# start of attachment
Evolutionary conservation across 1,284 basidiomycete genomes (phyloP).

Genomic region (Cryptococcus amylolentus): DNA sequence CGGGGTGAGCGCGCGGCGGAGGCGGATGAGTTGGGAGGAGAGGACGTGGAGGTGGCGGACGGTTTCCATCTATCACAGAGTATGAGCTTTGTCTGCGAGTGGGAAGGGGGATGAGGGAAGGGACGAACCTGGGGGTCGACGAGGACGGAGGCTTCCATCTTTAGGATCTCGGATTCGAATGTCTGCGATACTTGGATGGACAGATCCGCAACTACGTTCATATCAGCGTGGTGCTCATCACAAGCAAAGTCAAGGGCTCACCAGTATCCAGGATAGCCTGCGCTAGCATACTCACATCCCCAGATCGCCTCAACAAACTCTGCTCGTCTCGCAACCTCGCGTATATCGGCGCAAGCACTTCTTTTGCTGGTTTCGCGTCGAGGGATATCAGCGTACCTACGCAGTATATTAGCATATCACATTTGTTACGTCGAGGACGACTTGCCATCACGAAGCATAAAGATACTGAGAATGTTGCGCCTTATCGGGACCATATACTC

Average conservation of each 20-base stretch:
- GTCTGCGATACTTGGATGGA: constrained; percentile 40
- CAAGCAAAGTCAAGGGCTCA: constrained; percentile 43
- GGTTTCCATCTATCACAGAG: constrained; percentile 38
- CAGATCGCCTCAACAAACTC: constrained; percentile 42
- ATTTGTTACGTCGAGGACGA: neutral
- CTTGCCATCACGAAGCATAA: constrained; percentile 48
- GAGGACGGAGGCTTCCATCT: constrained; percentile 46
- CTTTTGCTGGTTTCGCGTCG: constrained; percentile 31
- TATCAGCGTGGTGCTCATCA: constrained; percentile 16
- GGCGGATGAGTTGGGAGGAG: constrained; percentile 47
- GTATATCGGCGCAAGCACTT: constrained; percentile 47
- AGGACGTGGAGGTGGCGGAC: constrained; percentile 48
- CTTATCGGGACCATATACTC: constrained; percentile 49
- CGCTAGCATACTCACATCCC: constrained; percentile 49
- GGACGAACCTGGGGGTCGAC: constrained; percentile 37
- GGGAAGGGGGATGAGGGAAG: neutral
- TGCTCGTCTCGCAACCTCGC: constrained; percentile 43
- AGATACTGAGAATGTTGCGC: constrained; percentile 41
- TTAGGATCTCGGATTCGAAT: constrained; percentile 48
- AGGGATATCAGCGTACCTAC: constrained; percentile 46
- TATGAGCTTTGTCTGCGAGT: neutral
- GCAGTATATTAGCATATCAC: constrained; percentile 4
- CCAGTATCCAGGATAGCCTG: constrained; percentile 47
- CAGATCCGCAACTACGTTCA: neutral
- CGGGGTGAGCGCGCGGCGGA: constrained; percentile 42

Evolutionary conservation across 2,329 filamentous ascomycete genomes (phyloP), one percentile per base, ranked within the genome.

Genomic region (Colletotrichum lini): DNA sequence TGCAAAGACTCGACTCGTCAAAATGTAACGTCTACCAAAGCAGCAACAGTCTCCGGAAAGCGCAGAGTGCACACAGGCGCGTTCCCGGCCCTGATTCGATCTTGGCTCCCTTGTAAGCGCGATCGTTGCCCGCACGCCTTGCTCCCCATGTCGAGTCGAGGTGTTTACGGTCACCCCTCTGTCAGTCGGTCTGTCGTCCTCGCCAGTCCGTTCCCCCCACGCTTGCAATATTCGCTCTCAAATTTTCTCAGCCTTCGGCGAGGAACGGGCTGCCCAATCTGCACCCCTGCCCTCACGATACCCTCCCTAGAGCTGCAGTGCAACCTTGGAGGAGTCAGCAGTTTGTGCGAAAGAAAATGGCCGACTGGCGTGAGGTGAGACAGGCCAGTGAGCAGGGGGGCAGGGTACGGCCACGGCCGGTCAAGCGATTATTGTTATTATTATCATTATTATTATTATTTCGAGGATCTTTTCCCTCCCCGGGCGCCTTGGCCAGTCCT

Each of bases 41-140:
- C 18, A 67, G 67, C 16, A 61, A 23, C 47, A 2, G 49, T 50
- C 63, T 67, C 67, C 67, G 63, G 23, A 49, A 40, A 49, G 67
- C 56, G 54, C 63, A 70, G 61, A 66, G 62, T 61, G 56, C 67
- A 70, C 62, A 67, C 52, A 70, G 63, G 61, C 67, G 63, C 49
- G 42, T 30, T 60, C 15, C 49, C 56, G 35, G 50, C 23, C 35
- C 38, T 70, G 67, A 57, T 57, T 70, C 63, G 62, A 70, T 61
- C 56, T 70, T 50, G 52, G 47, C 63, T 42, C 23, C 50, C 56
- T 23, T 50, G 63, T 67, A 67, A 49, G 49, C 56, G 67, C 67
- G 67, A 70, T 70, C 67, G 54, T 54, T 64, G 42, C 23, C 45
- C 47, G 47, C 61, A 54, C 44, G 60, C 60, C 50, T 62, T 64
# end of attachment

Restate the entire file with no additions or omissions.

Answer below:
Evolutionary conservation across 1,284 basidiomycete genomes (phyloP).

Genomic region (Cryptococcus amylolentus): DNA sequence CGGGGTGAGCGCGCGGCGGAGGCGGATGAGTTGGGAGGAGAGGACGTGGAGGTGGCGGACGGTTTCCATCTATCACAGAGTATGAGCTTTGTCTGCGAGTGGGAAGGGGGATGAGGGAAGGGACGAACCTGGGGGTCGACGAGGACGGAGGCTTCCATCTTTAGGATCTCGGATTCGAATGTCTGCGATACTTGGATGGACAGATCCGCAACTACGTTCATATCAGCGTGGTGCTCATCACAAGCAAAGTCAAGGGCTCACCAGTATCCAGGATAGCCTGCGCTAGCATACTCACATCCCCAGATCGCCTCAACAAACTCTGCTCGTCTCGCAACCTCGCGTATATCGGCGCAAGCACTTCTTTTGCTGGTTTCGCGTCGAGGGATATCAGCGTACCTACGCAGTATATTAGCATATCACATTTGTTACGTCGAGGACGACTTGCCATCACGAAGCATAAAGATACTGAGAATGTTGCGCCTTATCGGGACCATATACTC

Average conservation of each 20-base stretch:
- GTCTGCGATACTTGGATGGA: constrained; percentile 40
- CAAGCAAAGTCAAGGGCTCA: constrained; percentile 43
- GGTTTCCATCTATCACAGAG: constrained; percentile 38
- CAGATCGCCTCAACAAACTC: constrained; percentile 42
- ATTTGTTACGTCGAGGACGA: neutral
- CTTGCCATCACGAAGCATAA: constrained; percentile 48
- GAGGACGGAGGCTTCCATCT: constrained; percentile 46
- CTTTTGCTGGTTTCGCGTCG: constrained; percentile 31
- TATCAGCGTGGTGCTCATCA: constrained; percentile 16
- GGCGGATGAGTTGGGAGGAG: constrained; percentile 47
- GTATATCGGCGCAAGCACTT: constrained; percentile 47
- AGGACGTGGAGGTGGCGGAC: constrained; percentile 48
- CTTATCGGGACCATATACTC: constrained; percentile 49
- CGCTAGCATACTCACATCCC: constrained; percentile 49
- GGACGAACCTGGGGGTCGAC: constrained; percentile 37
- GGGAAGGGGGATGAGGGAAG: neutral
- TGCTCGTCTCGCAACCTCGC: constrained; percentile 43
- AGATACTGAGAATGTTGCGC: constrained; percentile 41
- TTAGGATCTCGGATTCGAAT: constrained; percentile 48
- AGGGATATCAGCGTACCTAC: constrained; percentile 46
- TATGAGCTTTGTCTGCGAGT: neutral
- GCAGTATATTAGCATATCAC: constrained; percentile 4
- CCAGTATCCAGGATAGCCTG: constrained; percentile 47
- CAGATCCGCAACTACGTTCA: neutral
- CGGGGTGAGCGCGCGGCGGA: constrained; percentile 42

Evolutionary conservation across 2,329 filamentous ascomycete genomes (phyloP), one percentile per base, ranked within the genome.

Genomic region (Colletotrichum lini): DNA sequence TGCAAAGACTCGACTCGTCAAAATGTAACGTCTACCAAAGCAGCAACAGTCTCCGGAAAGCGCAGAGTGCACACAGGCGCGTTCCCGGCCCTGATTCGATCTTGGCTCCCTTGTAAGCGCGATCGTTGCCCGCACGCCTTGCTCCCCATGTCGAGTCGAGGTGTTTACGGTCACCCCTCTGTCAGTCGGTCTGTCGTCCTCGCCAGTCCGTTCCCCCCACGCTTGCAATATTCGCTCTCAAATTTTCTCAGCCTTCGGCGAGGAACGGGCTGCCCAATCTGCACCCCTGCCCTCACGATACCCTCCCTAGAGCTGCAGTGCAACCTTGGAGGAGTCAGCAGTTTGTGCGAAAGAAAATGGCCGACTGGCGTGAGGTGAGACAGGCCAGTGAGCAGGGGGGCAGGGTACGGCCACGGCCGGTCAAGCGATTATTGTTATTATTATCATTATTATTATTATTTCGAGGATCTTTTCCCTCCCCGGGCGCCTTGGCCAGTCCT

Each of bases 41-140:
- C 18, A 67, G 67, C 16, A 61, A 23, C 47, A 2, G 49, T 50
- C 63, T 67, C 67, C 67, G 63, G 23, A 49, A 40, A 49, G 67
- C 56, G 54, C 63, A 70, G 61, A 66, G 62, T 61, G 56, C 67
- A 70, C 62, A 67, C 52, A 70, G 63, G 61, C 67, G 63, C 49
- G 42, T 30, T 60, C 15, C 49, C 56, G 35, G 50, C 23, C 35
- C 38, T 70, G 67, A 57, T 57, T 70, C 63, G 62, A 70, T 61
- C 56, T 70, T 50, G 52, G 47, C 63, T 42, C 23, C 50, C 56
- T 23, T 50, G 63, T 67, A 67, A 49, G 49, C 56, G 67, C 67
- G 67, A 70, T 70, C 67, G 54, T 54, T 64, G 42, C 23, C 45
- C 47, G 47, C 61, A 54, C 44, G 60, C 60, C 50, T 62, T 64